This introduction to the basic ideas of structural proof theory contains a thorough discussion and comparison of various types of formalization of first-order logic. Examples are given of several areas of application, namely: the metamathematics of pure first-order logic (intuitionistic as well as classical); the theory of logic programming; category theory; modal logic; linear logic; first-order arithmetic and second-order logic. In each case the aim is to illustrate the methods in relatively simple situations and then apply them elsewhere in much (...) more complex settings. There are numerous exercises throughout the text. In general, the only prerequisite is a standard course in first-order logic, making the book ideal for graduate students and beginning researchers in mathematical logic, theoretical computer science and artificial intelligence. For the new edition, many sections have been rewritten to improve clarity, new sections have been added on cut elimination, and solutions to selected exercises have been included. (shrink)
The paper discusses the relationship between normal natural deductions and cutfree proofs in Gentzen (sequent) calculi in the absence of term labeling. For Gentzen calculi this is the usual version; for natural deduction this is the version under the complete discharge convention, where open assumptions are always discharged as soon as possible. The paper supplements work by Mints, Pinto, Dyckhoff, and Schwichtenberg on the labeled calculi.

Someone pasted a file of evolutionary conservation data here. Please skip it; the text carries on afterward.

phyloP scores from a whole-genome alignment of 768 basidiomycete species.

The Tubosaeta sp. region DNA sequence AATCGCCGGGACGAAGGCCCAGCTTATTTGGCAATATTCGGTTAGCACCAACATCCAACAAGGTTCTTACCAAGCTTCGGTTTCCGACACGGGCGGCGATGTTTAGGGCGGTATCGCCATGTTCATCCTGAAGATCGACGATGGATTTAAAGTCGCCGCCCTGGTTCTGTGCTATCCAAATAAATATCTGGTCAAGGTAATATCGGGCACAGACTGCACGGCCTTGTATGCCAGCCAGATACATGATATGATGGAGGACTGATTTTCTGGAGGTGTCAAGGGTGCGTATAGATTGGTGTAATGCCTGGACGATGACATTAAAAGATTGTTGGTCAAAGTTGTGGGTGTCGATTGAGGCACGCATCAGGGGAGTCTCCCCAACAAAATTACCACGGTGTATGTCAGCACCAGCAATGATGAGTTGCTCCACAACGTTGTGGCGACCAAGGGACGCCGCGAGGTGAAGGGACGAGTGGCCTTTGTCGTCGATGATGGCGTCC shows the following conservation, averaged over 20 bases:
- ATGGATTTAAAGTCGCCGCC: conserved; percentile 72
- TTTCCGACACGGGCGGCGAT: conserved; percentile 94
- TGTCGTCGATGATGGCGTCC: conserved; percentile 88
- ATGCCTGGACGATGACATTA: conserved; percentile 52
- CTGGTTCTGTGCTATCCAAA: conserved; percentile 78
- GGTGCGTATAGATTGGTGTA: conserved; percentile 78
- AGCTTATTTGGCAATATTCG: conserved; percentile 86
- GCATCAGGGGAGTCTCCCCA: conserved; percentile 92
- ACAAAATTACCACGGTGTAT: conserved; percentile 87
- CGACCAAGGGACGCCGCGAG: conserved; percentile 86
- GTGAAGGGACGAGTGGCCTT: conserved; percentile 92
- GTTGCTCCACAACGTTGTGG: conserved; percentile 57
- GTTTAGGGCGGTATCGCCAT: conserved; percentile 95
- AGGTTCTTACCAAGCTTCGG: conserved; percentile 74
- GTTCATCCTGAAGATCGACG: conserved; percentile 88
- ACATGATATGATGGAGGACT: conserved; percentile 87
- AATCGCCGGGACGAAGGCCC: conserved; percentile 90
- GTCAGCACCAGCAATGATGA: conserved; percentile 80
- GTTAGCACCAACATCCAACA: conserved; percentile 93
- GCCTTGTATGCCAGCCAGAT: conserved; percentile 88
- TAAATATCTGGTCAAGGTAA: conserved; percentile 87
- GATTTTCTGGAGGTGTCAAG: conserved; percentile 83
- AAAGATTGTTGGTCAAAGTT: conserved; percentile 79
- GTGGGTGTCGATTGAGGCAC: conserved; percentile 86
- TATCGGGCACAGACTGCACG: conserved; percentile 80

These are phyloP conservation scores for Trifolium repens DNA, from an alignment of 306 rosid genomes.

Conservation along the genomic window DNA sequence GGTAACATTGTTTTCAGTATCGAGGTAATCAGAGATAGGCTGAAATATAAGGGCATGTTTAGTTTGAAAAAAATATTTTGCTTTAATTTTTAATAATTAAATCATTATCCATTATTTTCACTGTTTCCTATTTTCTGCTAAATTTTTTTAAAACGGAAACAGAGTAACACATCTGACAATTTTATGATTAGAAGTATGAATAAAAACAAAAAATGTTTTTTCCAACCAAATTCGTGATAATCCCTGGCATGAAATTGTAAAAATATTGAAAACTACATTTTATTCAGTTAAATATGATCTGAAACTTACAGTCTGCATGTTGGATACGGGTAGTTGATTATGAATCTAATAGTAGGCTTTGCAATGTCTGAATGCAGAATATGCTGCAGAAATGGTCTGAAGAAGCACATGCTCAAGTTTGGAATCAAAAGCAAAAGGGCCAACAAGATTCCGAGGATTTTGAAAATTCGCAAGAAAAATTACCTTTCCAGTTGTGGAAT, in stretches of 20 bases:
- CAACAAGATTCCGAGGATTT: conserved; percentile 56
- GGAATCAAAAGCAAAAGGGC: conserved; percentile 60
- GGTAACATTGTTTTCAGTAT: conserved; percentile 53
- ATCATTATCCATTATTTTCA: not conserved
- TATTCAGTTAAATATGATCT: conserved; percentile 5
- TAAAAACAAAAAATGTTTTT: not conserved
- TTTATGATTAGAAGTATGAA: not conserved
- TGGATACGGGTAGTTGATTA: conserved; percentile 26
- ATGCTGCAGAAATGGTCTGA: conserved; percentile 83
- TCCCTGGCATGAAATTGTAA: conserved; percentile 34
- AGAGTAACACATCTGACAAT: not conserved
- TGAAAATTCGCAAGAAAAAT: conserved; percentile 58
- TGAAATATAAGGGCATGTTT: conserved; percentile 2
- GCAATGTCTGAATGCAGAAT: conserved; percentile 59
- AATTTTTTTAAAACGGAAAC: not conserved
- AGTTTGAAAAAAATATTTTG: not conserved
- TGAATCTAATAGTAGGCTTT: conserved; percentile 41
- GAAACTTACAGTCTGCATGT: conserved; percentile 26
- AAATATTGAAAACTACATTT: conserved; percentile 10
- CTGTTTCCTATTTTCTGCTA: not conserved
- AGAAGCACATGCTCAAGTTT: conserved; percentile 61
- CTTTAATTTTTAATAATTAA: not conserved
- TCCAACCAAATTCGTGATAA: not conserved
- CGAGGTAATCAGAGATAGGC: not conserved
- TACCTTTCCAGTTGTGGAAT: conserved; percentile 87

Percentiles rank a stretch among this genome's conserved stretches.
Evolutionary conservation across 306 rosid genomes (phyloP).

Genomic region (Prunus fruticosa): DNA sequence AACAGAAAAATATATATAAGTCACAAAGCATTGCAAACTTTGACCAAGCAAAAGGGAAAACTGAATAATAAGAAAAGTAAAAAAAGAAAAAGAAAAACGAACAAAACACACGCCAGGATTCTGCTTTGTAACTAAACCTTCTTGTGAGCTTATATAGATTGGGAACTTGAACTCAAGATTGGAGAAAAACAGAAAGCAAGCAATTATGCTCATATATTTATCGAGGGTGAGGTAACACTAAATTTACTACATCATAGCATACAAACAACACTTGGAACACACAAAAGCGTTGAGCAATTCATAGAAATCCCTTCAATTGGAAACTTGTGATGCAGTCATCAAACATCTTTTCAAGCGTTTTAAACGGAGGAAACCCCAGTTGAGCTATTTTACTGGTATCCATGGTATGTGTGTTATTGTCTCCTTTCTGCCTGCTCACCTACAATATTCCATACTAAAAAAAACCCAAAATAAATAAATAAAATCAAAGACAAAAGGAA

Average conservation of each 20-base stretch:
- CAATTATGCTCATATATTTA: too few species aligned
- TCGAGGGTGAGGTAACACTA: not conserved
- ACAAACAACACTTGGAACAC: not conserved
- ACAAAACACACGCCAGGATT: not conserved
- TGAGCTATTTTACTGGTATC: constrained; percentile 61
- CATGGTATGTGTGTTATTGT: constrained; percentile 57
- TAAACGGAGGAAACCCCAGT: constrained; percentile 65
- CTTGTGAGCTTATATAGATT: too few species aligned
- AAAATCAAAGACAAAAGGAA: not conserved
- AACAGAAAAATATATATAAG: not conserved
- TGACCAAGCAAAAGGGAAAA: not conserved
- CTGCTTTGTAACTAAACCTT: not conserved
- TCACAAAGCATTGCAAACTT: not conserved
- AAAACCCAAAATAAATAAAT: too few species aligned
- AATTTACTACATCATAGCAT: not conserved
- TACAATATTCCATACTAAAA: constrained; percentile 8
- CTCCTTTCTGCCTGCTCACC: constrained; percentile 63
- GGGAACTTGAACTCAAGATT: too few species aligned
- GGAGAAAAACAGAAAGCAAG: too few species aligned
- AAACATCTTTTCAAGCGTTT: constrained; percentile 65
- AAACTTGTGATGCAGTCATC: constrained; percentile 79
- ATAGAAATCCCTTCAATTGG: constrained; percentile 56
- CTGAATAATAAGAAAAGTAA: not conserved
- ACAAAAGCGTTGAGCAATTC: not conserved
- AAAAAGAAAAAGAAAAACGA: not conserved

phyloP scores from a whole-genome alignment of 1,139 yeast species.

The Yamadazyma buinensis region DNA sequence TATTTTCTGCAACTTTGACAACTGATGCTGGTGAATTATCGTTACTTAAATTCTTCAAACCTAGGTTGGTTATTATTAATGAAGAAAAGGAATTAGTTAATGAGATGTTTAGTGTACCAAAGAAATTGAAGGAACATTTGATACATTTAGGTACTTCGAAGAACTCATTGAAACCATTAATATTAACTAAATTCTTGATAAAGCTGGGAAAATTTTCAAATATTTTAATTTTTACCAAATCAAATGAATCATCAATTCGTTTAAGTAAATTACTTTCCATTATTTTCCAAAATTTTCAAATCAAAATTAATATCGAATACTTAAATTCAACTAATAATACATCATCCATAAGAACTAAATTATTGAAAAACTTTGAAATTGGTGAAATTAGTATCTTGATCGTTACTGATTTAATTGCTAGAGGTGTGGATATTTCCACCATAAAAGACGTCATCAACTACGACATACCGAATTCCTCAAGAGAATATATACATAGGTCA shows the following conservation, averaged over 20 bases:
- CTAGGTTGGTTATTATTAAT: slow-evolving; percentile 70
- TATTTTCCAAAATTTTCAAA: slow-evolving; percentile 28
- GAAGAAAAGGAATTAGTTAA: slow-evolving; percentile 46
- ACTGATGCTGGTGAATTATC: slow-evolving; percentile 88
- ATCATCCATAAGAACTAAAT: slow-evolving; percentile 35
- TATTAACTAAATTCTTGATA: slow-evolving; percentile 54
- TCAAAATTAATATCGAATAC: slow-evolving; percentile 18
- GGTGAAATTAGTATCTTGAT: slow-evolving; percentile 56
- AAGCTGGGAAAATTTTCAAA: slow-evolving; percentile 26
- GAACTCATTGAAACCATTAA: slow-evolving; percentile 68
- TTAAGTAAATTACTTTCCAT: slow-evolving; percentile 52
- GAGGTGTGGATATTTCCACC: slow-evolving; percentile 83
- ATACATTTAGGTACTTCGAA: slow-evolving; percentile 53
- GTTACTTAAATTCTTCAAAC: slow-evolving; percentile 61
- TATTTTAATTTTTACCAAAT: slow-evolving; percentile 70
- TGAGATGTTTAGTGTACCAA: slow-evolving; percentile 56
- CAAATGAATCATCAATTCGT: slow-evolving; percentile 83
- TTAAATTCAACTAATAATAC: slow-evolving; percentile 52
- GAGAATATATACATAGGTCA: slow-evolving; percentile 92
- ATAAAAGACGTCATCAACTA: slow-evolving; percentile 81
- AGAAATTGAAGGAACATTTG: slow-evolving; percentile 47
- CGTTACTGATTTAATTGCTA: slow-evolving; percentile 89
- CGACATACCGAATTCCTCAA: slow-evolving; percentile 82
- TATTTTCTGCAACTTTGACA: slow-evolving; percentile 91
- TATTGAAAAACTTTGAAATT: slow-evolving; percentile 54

The paper discusses the transition from informal concepts to mathematically precise notions; examples are given, and in some detail the case of lawless sequences, a concept of intuitionistic mathematics, is discussed. A final section comments on philosophical discussions concerning intuitionistic logic in connection with a ‘theory of meaning’.
In this paper we discuss a particular example of the passage from the informal, but rigorous description of a concept to the axiomatic formulation of principles holding for the concept; in particular, we look at the principles of continuity and lawlike choice in the theory of lawless sequences. Our discussion also leads to a better understanding of the rôle of the so-called density axiom for lawless sequences.
This paper studies, by way of an example, the intuitionistic propositional connective * defined in the language of second order propositional logic by. In full topological models * is not generally definable, but over Cantor-space and the reals it can be classically shown that; on the other hand, this is false constructively, i.e. a contradiction with Church's thesis is obtained. This is comparable with some well-known results on the completeness of intuitionistic first-order predicate logic.Over [0, 1], the operator * is (...) (constructively and classically) undefinable. We show how to recast this argument in terms of intuitive intuitionistic validity in some parameter. The undefinability argument essentially uses the connectedness of [0, 1]; most of the work of recasting consists in the choice of a suitable intuitionistically meaningful parameter, so as to imitate the effect of connectedness. (shrink)